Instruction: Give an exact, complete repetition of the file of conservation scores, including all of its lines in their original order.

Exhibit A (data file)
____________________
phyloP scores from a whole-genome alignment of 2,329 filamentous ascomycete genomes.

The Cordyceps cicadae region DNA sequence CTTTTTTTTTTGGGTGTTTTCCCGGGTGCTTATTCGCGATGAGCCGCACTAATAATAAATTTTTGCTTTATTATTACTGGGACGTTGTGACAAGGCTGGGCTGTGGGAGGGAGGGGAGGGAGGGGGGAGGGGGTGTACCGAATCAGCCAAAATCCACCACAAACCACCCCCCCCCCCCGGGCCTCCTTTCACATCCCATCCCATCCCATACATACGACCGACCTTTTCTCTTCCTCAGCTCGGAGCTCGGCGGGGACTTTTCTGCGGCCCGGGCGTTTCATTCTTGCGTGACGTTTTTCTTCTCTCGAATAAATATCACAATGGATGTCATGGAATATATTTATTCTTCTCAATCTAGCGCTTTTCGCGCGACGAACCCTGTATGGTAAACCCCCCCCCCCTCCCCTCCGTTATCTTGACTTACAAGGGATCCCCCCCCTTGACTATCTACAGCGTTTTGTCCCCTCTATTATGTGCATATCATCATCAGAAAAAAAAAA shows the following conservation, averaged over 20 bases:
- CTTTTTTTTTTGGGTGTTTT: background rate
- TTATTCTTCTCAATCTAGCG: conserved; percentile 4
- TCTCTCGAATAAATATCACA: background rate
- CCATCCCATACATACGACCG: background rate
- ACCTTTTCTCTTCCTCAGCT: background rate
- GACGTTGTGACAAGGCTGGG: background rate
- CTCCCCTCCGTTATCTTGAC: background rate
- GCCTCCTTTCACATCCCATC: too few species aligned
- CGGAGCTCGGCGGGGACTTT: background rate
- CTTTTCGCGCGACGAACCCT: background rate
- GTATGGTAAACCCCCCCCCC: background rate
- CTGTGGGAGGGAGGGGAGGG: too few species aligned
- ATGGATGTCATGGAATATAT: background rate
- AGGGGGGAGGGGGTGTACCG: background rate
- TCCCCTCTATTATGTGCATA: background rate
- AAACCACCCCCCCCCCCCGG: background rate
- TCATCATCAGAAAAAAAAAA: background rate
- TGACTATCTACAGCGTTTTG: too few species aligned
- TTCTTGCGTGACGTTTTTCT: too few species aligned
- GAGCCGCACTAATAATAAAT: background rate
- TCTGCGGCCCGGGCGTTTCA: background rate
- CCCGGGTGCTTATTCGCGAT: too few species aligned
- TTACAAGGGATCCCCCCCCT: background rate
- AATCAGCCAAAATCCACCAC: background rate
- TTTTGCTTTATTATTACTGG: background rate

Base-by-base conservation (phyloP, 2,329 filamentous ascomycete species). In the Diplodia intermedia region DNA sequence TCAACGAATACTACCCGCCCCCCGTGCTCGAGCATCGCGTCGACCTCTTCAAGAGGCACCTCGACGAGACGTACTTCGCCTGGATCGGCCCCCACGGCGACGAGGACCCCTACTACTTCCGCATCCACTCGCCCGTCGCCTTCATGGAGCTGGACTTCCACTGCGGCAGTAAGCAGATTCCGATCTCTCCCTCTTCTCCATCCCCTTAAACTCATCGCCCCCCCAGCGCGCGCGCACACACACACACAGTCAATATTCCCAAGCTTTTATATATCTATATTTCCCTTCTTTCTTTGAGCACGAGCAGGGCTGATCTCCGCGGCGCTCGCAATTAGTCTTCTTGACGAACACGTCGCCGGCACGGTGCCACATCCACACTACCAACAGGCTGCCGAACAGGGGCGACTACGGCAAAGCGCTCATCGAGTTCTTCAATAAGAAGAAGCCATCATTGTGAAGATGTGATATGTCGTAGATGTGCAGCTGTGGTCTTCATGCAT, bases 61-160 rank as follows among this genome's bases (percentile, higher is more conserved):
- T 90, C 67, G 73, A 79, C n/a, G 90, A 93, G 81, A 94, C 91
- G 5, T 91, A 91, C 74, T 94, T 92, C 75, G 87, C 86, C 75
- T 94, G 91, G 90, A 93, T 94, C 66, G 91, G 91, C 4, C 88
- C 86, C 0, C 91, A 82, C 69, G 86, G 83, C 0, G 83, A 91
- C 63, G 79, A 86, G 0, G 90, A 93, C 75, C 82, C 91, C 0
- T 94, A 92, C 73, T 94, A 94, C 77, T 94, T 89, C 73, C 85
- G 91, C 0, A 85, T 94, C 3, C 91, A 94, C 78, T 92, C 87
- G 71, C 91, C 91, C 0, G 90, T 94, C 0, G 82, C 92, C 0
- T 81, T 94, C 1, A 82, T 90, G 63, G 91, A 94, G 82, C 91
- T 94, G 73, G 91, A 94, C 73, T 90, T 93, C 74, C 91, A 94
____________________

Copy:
phyloP scores from a whole-genome alignment of 2,329 filamentous ascomycete genomes.

The Cordyceps cicadae region DNA sequence CTTTTTTTTTTGGGTGTTTTCCCGGGTGCTTATTCGCGATGAGCCGCACTAATAATAAATTTTTGCTTTATTATTACTGGGACGTTGTGACAAGGCTGGGCTGTGGGAGGGAGGGGAGGGAGGGGGGAGGGGGTGTACCGAATCAGCCAAAATCCACCACAAACCACCCCCCCCCCCCGGGCCTCCTTTCACATCCCATCCCATCCCATACATACGACCGACCTTTTCTCTTCCTCAGCTCGGAGCTCGGCGGGGACTTTTCTGCGGCCCGGGCGTTTCATTCTTGCGTGACGTTTTTCTTCTCTCGAATAAATATCACAATGGATGTCATGGAATATATTTATTCTTCTCAATCTAGCGCTTTTCGCGCGACGAACCCTGTATGGTAAACCCCCCCCCCCTCCCCTCCGTTATCTTGACTTACAAGGGATCCCCCCCCTTGACTATCTACAGCGTTTTGTCCCCTCTATTATGTGCATATCATCATCAGAAAAAAAAAA shows the following conservation, averaged over 20 bases:
- CTTTTTTTTTTGGGTGTTTT: background rate
- TTATTCTTCTCAATCTAGCG: conserved; percentile 4
- TCTCTCGAATAAATATCACA: background rate
- CCATCCCATACATACGACCG: background rate
- ACCTTTTCTCTTCCTCAGCT: background rate
- GACGTTGTGACAAGGCTGGG: background rate
- CTCCCCTCCGTTATCTTGAC: background rate
- GCCTCCTTTCACATCCCATC: too few species aligned
- CGGAGCTCGGCGGGGACTTT: background rate
- CTTTTCGCGCGACGAACCCT: background rate
- GTATGGTAAACCCCCCCCCC: background rate
- CTGTGGGAGGGAGGGGAGGG: too few species aligned
- ATGGATGTCATGGAATATAT: background rate
- AGGGGGGAGGGGGTGTACCG: background rate
- TCCCCTCTATTATGTGCATA: background rate
- AAACCACCCCCCCCCCCCGG: background rate
- TCATCATCAGAAAAAAAAAA: background rate
- TGACTATCTACAGCGTTTTG: too few species aligned
- TTCTTGCGTGACGTTTTTCT: too few species aligned
- GAGCCGCACTAATAATAAAT: background rate
- TCTGCGGCCCGGGCGTTTCA: background rate
- CCCGGGTGCTTATTCGCGAT: too few species aligned
- TTACAAGGGATCCCCCCCCT: background rate
- AATCAGCCAAAATCCACCAC: background rate
- TTTTGCTTTATTATTACTGG: background rate

Base-by-base conservation (phyloP, 2,329 filamentous ascomycete species). In the Diplodia intermedia region DNA sequence TCAACGAATACTACCCGCCCCCCGTGCTCGAGCATCGCGTCGACCTCTTCAAGAGGCACCTCGACGAGACGTACTTCGCCTGGATCGGCCCCCACGGCGACGAGGACCCCTACTACTTCCGCATCCACTCGCCCGTCGCCTTCATGGAGCTGGACTTCCACTGCGGCAGTAAGCAGATTCCGATCTCTCCCTCTTCTCCATCCCCTTAAACTCATCGCCCCCCCAGCGCGCGCGCACACACACACACAGTCAATATTCCCAAGCTTTTATATATCTATATTTCCCTTCTTTCTTTGAGCACGAGCAGGGCTGATCTCCGCGGCGCTCGCAATTAGTCTTCTTGACGAACACGTCGCCGGCACGGTGCCACATCCACACTACCAACAGGCTGCCGAACAGGGGCGACTACGGCAAAGCGCTCATCGAGTTCTTCAATAAGAAGAAGCCATCATTGTGAAGATGTGATATGTCGTAGATGTGCAGCTGTGGTCTTCATGCAT, bases 61-160 rank as follows among this genome's bases (percentile, higher is more conserved):
- T 90, C 67, G 73, A 79, C n/a, G 90, A 93, G 81, A 94, C 91
- G 5, T 91, A 91, C 74, T 94, T 92, C 75, G 87, C 86, C 75
- T 94, G 91, G 90, A 93, T 94, C 66, G 91, G 91, C 4, C 88
- C 86, C 0, C 91, A 82, C 69, G 86, G 83, C 0, G 83, A 91
- C 63, G 79, A 86, G 0, G 90, A 93, C 75, C 82, C 91, C 0
- T 94, A 92, C 73, T 94, A 94, C 77, T 94, T 89, C 73, C 85
- G 91, C 0, A 85, T 94, C 3, C 91, A 94, C 78, T 92, C 87
- G 71, C 91, C 91, C 0, G 90, T 94, C 0, G 82, C 92, C 0
- T 81, T 94, C 1, A 82, T 90, G 63, G 91, A 94, G 82, C 91
- T 94, G 73, G 91, A 94, C 73, T 90, T 93, C 74, C 91, A 94